Ebsary Estate can be seen clearly on this aerial photograph from 1948. The photograph is from the Mundy Pond web site: Mundy Pond – Pictures. This site is not open to the public, a membership is needed.
The first public housing in St. John’s was built to provide housing for war widows. It was called Ebsary Estate, named for the original owner of the property. CMHC employees later called it the “Widows’ Mansions,” but the common local name was the “Blocks.”
The housing estate was a joint development of the St. John’s Municipal Council and the Newfoundland Government. The city bought the land and provided the water and sewer services. The buildings were ready for occupation by December 1947. Seventeen buildings, providing 68 apartments, were constructed out of cinder blocks, thus giving rise to the local name, at a total cost of $300,000 (compare this with the cost of the Churchill Park development being built at the same time). Each apartment contained a kitchen, living room, bathroom and three bedrooms.
The apartments were rent free as the government had been paying rent for war widows. Many of the houses in which they lived were condemned as unfit for habitation. Built to replace slum housing, the estate itself became a slum. The development brought together in a small geographical area a group of very poor families headed by widows. The social stigmatization experienced by these families followed quickly.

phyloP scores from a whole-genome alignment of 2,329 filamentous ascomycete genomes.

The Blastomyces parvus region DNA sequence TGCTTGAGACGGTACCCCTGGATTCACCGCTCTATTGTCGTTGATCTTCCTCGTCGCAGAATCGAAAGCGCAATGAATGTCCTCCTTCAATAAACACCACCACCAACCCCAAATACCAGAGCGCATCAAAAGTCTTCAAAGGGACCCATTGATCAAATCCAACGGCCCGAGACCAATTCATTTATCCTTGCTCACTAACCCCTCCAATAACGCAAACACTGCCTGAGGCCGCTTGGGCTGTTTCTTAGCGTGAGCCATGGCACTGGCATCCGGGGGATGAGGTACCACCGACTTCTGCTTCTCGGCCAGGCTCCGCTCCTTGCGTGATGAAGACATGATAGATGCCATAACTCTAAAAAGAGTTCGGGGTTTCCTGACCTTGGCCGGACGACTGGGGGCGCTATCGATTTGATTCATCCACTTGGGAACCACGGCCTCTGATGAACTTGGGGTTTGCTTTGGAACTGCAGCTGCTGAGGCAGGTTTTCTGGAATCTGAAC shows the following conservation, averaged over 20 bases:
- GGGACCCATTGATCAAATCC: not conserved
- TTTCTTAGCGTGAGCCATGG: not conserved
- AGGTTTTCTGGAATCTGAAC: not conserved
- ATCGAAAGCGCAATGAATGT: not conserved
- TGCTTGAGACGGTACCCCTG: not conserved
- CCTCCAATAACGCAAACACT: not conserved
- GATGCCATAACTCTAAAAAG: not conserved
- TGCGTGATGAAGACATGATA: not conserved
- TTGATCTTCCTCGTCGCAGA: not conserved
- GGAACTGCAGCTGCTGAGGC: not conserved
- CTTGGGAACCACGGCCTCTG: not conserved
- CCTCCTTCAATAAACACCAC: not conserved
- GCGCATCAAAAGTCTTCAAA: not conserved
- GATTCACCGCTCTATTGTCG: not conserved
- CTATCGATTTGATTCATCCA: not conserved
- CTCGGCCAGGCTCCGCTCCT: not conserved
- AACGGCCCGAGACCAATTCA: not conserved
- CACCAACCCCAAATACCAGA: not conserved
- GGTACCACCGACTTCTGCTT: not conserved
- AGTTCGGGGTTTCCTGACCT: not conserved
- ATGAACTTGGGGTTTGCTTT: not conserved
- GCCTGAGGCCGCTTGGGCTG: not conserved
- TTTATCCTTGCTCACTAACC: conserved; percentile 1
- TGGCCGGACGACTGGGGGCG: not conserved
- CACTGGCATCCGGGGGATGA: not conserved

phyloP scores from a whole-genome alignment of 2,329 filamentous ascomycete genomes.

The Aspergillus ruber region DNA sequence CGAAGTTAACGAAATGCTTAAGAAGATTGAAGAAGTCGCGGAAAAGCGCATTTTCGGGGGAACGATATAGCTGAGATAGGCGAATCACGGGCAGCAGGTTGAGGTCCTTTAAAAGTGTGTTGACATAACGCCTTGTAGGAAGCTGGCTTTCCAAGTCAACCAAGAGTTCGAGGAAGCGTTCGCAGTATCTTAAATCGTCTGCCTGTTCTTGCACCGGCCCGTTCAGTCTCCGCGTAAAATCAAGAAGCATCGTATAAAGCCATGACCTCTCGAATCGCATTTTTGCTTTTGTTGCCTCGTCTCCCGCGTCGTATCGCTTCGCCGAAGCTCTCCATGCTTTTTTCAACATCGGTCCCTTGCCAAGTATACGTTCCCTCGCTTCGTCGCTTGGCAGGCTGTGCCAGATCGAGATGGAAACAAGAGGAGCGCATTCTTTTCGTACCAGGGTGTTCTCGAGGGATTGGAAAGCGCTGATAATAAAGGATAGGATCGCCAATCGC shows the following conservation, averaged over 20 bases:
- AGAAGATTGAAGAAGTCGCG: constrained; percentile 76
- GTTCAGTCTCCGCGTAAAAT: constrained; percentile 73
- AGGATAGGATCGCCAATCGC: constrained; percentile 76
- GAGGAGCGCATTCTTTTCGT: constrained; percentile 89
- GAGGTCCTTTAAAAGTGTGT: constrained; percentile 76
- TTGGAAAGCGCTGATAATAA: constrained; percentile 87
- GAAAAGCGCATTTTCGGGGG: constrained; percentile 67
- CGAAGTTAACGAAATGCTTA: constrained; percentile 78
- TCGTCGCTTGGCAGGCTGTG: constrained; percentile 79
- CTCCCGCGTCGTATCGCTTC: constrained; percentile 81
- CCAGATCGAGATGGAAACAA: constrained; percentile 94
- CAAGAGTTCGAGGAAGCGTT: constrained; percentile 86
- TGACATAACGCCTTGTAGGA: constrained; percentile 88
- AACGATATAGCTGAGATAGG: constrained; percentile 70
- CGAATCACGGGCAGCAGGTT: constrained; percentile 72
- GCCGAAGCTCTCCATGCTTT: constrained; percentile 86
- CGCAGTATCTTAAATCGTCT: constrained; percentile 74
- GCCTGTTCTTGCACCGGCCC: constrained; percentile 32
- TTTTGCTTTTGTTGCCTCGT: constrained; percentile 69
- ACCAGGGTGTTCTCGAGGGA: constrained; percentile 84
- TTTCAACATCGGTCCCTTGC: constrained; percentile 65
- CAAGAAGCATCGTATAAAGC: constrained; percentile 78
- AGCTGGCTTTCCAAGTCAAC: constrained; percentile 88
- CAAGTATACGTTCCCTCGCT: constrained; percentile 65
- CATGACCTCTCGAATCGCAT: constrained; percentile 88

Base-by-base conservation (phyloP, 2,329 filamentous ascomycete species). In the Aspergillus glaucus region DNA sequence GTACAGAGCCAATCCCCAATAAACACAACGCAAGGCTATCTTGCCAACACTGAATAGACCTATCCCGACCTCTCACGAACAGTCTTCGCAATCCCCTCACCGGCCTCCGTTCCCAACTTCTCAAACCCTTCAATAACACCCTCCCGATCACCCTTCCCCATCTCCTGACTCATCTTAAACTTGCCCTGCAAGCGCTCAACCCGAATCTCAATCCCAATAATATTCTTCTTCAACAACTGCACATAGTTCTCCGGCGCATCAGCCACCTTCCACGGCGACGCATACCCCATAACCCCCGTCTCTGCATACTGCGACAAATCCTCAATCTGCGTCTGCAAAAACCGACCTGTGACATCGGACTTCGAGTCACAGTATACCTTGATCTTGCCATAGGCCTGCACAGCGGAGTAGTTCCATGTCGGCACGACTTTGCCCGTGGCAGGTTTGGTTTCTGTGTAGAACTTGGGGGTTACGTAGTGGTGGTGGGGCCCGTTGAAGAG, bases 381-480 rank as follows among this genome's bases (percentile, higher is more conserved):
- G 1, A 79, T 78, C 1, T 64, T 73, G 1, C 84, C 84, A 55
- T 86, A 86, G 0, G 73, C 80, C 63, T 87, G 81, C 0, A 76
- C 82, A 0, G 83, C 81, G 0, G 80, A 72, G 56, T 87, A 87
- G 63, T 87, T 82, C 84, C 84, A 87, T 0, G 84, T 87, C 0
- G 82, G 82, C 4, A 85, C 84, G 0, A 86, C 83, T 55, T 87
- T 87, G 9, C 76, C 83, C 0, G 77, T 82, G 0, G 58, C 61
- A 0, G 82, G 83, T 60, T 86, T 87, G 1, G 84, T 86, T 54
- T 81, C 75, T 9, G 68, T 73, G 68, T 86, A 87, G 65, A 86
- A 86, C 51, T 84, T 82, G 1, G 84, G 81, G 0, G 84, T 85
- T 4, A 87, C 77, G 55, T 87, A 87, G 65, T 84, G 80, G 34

The housing was supposed to be transitional. It was believed that these families would acquire their own homes when their financial situations improved. At the very least it was expected that when the children grew up and became wage earners, the families would move out to make way for younger families. This could not happen, as the lack of affordable housing continued to be a problem in St. John’s. The 68 new dwellings were a drop in the bucket of the need.
By 1962, the buildings of the Ebsary Estate had deteriorated so much that the consultants brought in to suggest improvements could only recommend that they be removed. Demolition began the following year and the last building was torn down in 1970.
The photograph is from the Mundy Pond web site: Mundy Pond – Pictures. This site is not open to the public, a membership is needed.